Canon Eos M6 Mark Ii Camera Review
Are you looking for the highest resolution without using a full-frame? The new Canon EOS M6 Mark II is perhaps the best choice. Its sensor has 32.5 megapixels. This is the first big leap in resolution for multi-generation crop sensor cameras, but it doesn’t necessarily mean it’s a worthwhile investment.
Today, megapixels alone are not enough to sell cameras, and unfortunately, the M6 Mark II, which costs is not enough in other areas. This is difficult given the intense competition from more mature systems.
Design of Canon EOS M6
Canon EOS M6 measures 4.7 x 2.8 x 1.9 inches, without a lens, and weighs 14.4 grams. It uses an EF-M mount, but still only has 8 Canon’s own EF-M lenses. Fortunately, there is an adapter that allows you to connect thousands of EF lenses built for Canon SLRs, but this does not help the M6 Mark II maintain its compact functions.
Usability of Canon EOS M6
The M6 Mark II is similar to most other mirrorless cameras. It’s boring, but it doesn’t matter as the layout is simple and the grip is good. One thing that really stands out is the lack of a built-in viewfinder. Without it, you can only use a clear 3-inch LCD monitor to compose and view photos. Since LCD screens are usually only over 1 million pixels and can be easily washed away in bright sunlight, this is far from ideal.
Performance of Canon EOS M6
The main function of the M6 Mark II is a 32.5 MP APS-C sensor, which is higher than the 24.2 MP of the old M6. The sensor is linked to the new Digic 8. Processor Although the number of pixels has increased, the processor still increases the burst speed to 14 frames per second. This is double the old M6. Video has also jumped from full HD to 4K. If these specifications are familiar, it is because they are the same as the new Canon EOS 90D DSLR.
The battery life is absolutely different from 90D. The M6 Mark II can only take 305 photos, much lower than its DSLR counterparts, but it is the standard configuration for entry-level mirrorless cameras.
While we expected more megapixels, you don’t have to jump to the 61 MP full-frame Sony A7R IV for high-quality images. For most photographers, the lower-resolution APS-C sensor is more than enough – if you need to crop, the extra resolution of the M6 Mark II on the original M6 will come in handy.
But as we said earlier, the resolution isn’t everything, especially now that many of our photos are only consumed via Instagram and the resolution is 1,080 pixels. Fortunately, the sensor isn’t the only new one in Mark II. We’re excited about Sony’s comments, it’s very useful here too, but not as good as Sony’s more advanced system. We were able to test the Canon M6 Mark II and Sony A6100 in a dark indoor scene. In this scene, Sony used Eye AF to get a clearer effect on the same object.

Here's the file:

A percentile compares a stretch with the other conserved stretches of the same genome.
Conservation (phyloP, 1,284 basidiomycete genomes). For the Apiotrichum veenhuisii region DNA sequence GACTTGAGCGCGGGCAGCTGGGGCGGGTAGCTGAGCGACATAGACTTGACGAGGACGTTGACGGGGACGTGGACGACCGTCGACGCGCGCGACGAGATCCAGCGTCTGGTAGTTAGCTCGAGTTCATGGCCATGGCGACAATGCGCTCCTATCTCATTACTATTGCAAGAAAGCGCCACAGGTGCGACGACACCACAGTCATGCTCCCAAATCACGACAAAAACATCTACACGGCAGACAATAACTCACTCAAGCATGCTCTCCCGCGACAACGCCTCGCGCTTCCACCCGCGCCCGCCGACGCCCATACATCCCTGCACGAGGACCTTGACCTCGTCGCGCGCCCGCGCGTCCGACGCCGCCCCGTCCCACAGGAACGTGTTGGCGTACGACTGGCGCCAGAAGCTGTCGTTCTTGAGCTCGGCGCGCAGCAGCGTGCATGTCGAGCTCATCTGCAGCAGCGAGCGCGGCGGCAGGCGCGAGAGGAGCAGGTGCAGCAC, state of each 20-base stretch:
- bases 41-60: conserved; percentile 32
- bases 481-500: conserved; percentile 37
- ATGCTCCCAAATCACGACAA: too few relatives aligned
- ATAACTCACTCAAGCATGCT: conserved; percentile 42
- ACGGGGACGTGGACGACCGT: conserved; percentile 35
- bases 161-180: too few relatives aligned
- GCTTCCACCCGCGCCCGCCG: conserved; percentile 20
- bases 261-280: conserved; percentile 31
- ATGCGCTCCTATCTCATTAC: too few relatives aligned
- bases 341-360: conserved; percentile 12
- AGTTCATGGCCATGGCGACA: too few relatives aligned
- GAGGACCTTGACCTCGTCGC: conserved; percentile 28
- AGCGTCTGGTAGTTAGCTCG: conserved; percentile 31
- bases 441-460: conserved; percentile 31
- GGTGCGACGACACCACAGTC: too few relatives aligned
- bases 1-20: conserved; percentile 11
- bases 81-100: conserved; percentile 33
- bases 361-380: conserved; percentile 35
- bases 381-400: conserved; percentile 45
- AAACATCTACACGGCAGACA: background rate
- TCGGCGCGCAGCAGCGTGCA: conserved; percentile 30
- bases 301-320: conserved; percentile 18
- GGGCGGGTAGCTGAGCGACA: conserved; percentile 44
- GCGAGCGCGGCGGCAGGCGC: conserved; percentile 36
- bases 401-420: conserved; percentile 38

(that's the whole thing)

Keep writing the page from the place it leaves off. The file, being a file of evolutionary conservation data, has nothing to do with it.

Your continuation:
Another new feature is the frame rate of 14 fps. This is the main selling point of the M6 Mark II, so Canon took us to the Atlanta Motor Sports Center for testing (we are Canon customers, but all opinions are our own). There we had the opportunity to photograph sports cars zooming on the track and more static human objects.
Image quality of Canon EOS M6
We used a native 18-150mm f / 3.5-6.3 zoom and a really cool 32mm f / 1.4 Prime. We like this compact lens because it can wrap around the camera and has a good depth of field, so it’s very interesting. This is the only true portrait lens Canon made for the EOS M system.
M6 Mark II is a typical Canon product and features an easy-to-use slam dunk function and a responsive touchscreen menu system. Everything is for beginners who may not understand camera terminology. If you set the mode dial to TV (time value, often called shutter priority), the camera will show examples of slow and fast shutter speeds. Other exposure modes are also explained, making advanced controls more suitable for new photographers.
Unfortunately, Mark II is disappointing when it comes to actually produce good images, especially for kit lenses. While it works well in bright sunlight, the darkroom is the downside. However, due to the wider aperture of 32mm f / 1.4, we have achieved much better results.
After the track we brought the Mark II and kit lenses to the indoor rodeo; it is a challenging situation for any camera. Since the maximum aperture of the kit lens is f / 6.3, we had to raise the ISO crank to 25,600 to lock the shutter fast enough to freeze the movement. Included is the ISO range 100 to 51,200, but the noise prevents you from wanting to rise so high.